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Makerspaces as complex sociomaterial assemblages: Is networking the key factor?
Marguerite Koole, Kerry Anderson, Jay Wilson
University of Saskatchewan, Saskatoon, Canada.
Makerspace, sociomaterial, networked learning, assemblages, relational learning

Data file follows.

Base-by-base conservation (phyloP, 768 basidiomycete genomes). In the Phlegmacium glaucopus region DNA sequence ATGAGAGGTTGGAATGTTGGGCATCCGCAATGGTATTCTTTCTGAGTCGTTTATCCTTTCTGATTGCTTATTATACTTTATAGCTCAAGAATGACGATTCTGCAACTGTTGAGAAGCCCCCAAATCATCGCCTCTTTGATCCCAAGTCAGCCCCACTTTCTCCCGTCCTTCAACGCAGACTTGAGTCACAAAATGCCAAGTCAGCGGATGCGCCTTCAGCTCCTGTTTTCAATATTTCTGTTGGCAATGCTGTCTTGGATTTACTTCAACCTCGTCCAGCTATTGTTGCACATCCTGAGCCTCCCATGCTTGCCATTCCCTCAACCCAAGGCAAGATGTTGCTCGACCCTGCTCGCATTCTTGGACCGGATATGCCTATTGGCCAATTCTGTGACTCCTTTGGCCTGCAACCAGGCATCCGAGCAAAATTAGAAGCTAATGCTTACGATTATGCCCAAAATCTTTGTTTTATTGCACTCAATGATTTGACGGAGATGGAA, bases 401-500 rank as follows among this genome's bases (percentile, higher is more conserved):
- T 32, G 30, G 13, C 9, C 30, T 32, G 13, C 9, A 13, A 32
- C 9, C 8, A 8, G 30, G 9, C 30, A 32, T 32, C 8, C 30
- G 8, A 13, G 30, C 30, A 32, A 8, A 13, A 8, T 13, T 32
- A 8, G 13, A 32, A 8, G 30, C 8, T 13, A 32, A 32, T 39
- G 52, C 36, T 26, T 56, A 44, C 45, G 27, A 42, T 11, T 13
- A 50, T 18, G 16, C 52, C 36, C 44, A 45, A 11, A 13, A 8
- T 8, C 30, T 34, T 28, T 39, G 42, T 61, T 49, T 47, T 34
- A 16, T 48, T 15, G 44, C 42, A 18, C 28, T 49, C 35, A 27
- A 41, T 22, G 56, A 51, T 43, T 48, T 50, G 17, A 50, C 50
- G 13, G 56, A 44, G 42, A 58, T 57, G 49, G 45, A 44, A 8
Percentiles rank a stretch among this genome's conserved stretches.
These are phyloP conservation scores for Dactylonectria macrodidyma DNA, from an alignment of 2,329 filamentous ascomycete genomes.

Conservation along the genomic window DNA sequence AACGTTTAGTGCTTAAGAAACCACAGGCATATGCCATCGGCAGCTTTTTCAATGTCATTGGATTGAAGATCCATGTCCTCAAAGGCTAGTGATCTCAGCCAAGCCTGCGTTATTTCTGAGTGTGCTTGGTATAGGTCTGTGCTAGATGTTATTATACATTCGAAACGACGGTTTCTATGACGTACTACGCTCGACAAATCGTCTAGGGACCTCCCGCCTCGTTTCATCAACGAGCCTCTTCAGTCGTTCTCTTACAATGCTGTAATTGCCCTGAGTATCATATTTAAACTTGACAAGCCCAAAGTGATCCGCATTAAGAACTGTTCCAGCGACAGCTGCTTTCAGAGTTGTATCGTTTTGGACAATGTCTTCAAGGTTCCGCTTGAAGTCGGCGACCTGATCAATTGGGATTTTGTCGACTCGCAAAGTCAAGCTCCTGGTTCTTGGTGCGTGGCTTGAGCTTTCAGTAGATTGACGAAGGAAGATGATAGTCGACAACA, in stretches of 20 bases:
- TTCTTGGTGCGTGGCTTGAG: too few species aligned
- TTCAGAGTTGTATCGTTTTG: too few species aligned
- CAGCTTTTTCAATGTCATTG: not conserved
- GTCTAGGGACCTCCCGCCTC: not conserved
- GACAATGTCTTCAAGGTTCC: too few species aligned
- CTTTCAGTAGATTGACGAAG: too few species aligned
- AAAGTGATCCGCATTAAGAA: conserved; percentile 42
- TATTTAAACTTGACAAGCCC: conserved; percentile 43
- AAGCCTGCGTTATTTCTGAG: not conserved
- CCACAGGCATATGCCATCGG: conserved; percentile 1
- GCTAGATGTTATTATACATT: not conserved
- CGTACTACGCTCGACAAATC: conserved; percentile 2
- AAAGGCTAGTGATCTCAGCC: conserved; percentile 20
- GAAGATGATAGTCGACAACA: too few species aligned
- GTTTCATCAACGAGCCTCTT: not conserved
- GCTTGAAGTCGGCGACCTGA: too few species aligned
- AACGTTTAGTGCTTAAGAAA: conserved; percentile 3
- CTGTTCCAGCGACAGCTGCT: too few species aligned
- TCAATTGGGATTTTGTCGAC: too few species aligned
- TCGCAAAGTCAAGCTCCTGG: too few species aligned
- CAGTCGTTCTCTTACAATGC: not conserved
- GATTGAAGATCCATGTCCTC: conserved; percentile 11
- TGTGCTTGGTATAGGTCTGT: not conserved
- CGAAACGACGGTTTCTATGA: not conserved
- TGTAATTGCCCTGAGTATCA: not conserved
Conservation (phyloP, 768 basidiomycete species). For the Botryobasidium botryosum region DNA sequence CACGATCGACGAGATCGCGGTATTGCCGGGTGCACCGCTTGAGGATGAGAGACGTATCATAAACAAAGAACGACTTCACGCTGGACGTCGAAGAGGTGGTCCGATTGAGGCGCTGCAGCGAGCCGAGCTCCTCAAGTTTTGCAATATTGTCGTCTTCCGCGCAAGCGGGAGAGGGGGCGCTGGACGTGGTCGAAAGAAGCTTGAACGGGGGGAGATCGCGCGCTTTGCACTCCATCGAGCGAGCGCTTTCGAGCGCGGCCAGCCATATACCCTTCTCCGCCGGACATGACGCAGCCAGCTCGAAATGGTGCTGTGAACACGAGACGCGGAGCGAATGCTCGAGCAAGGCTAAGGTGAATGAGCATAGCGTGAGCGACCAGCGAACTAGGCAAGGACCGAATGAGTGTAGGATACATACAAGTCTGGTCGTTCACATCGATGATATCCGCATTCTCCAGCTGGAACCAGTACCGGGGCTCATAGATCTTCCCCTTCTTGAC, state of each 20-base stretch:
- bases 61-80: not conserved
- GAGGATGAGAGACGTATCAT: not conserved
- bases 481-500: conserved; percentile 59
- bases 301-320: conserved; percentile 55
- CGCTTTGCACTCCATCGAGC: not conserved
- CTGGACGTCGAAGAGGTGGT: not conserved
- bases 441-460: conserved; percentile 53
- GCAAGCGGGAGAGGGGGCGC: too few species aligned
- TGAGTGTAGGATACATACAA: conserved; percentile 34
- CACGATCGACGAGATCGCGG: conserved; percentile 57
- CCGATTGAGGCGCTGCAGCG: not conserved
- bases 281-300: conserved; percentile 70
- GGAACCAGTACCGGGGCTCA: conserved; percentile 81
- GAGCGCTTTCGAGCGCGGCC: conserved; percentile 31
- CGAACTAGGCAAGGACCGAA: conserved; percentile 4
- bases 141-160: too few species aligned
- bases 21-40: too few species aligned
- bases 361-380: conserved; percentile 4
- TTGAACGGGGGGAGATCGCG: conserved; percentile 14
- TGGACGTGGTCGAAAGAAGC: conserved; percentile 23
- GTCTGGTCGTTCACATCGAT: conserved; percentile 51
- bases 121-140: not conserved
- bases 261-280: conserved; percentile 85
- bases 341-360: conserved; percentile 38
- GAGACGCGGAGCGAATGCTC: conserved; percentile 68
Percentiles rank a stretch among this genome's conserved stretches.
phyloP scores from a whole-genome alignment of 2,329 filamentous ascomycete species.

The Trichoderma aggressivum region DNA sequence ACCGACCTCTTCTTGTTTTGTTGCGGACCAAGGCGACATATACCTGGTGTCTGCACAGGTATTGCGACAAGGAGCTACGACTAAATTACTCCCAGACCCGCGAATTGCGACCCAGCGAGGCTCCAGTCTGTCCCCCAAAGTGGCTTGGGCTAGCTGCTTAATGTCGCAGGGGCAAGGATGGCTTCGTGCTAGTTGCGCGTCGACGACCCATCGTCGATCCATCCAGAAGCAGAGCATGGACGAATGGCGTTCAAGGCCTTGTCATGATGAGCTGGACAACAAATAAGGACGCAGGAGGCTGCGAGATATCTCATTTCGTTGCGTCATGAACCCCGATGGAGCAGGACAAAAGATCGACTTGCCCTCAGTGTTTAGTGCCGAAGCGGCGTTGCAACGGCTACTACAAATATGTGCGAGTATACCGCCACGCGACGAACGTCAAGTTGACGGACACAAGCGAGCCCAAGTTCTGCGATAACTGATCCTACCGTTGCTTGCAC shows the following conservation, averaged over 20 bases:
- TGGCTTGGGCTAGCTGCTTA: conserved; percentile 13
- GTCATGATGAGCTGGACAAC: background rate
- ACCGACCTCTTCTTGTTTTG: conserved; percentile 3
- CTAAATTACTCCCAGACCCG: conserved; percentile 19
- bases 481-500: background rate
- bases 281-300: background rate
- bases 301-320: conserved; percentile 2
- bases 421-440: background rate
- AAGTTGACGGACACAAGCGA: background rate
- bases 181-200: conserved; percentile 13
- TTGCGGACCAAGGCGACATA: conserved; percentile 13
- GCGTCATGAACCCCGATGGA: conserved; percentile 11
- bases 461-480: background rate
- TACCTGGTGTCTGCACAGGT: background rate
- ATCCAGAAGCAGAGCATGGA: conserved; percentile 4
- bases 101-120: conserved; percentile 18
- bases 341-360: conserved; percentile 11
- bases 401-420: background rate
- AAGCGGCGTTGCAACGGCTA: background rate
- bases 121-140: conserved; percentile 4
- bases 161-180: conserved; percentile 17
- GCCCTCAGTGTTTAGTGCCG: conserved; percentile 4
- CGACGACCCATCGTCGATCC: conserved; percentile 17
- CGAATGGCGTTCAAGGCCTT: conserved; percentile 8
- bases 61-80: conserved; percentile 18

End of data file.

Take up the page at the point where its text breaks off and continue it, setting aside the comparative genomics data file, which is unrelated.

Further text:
The emergence of makerspaces is an outgrowth of our current educational and technological era. While making is not new, networking capabilities has made it relatively easy to locate materials, knowledge, procedures, and expertise. Through technologies that are now affordable to consumers, there is a folding of human activity, digital, and material; that is, these practices, previously viewed as separate phenomena or separate regions of activity, blend (Mol & Law, 1994). Physical computing and 3D printing are becoming part of our practice. We can combine electronic, programmable circuitry into traditional crafts such as sewing or origami. Makerspaces are difficult to define because each one is unique, fitting on a continuum of formal to informal and offering different levels of learner/participant control. For example, in some makerspaces facilitators explicitly guide projects; other makerspaces may be gatherings of individuals working on different projects without any discernible leadership. Gatherings may be physical, virtual, or both. The projects, people, and problems may lead to differing degrees of collaboration, sharing and problem solving. We argue that the activities that occur at a given makerspace emerge from the unique characteristics of the space, participants, materials, and networking practices. From a sociomaterial perspective, makerspaces may be viewed as complex assemblages in which the human, digital, and physical are highly entangled. In this paper, we describe a single phase of a larger research project examining the experiences of makerspace facilitators. Our main goal in this phase of the research was to examine the extent to which curating, creating, relating, and networking, as per the makerspace activity (MAP) diagram (Figure 1), are part of the makerspace assemblages described to us by our study participants. For this research, we conducted semi-structured interviews with 13 makerspace facilitators. The participants included teachers, librarians, school technology consultants, and makerspace club members. Our first pass at coding the transcripts resulted in a significant number of codes emerging in the relate category in comparison to the create, curate, and networking categories. This result led us to question the centrality of networking and whether or not relating should be considered the central characteristic of makerspace assemblages. We conclude that networking, while less prevalent in the transcripts (i.e., less salient to our interview participants), remains a significant characteristic. However, we offer a revised version of the MAP diagram in order to recognize the significance of relational learning.
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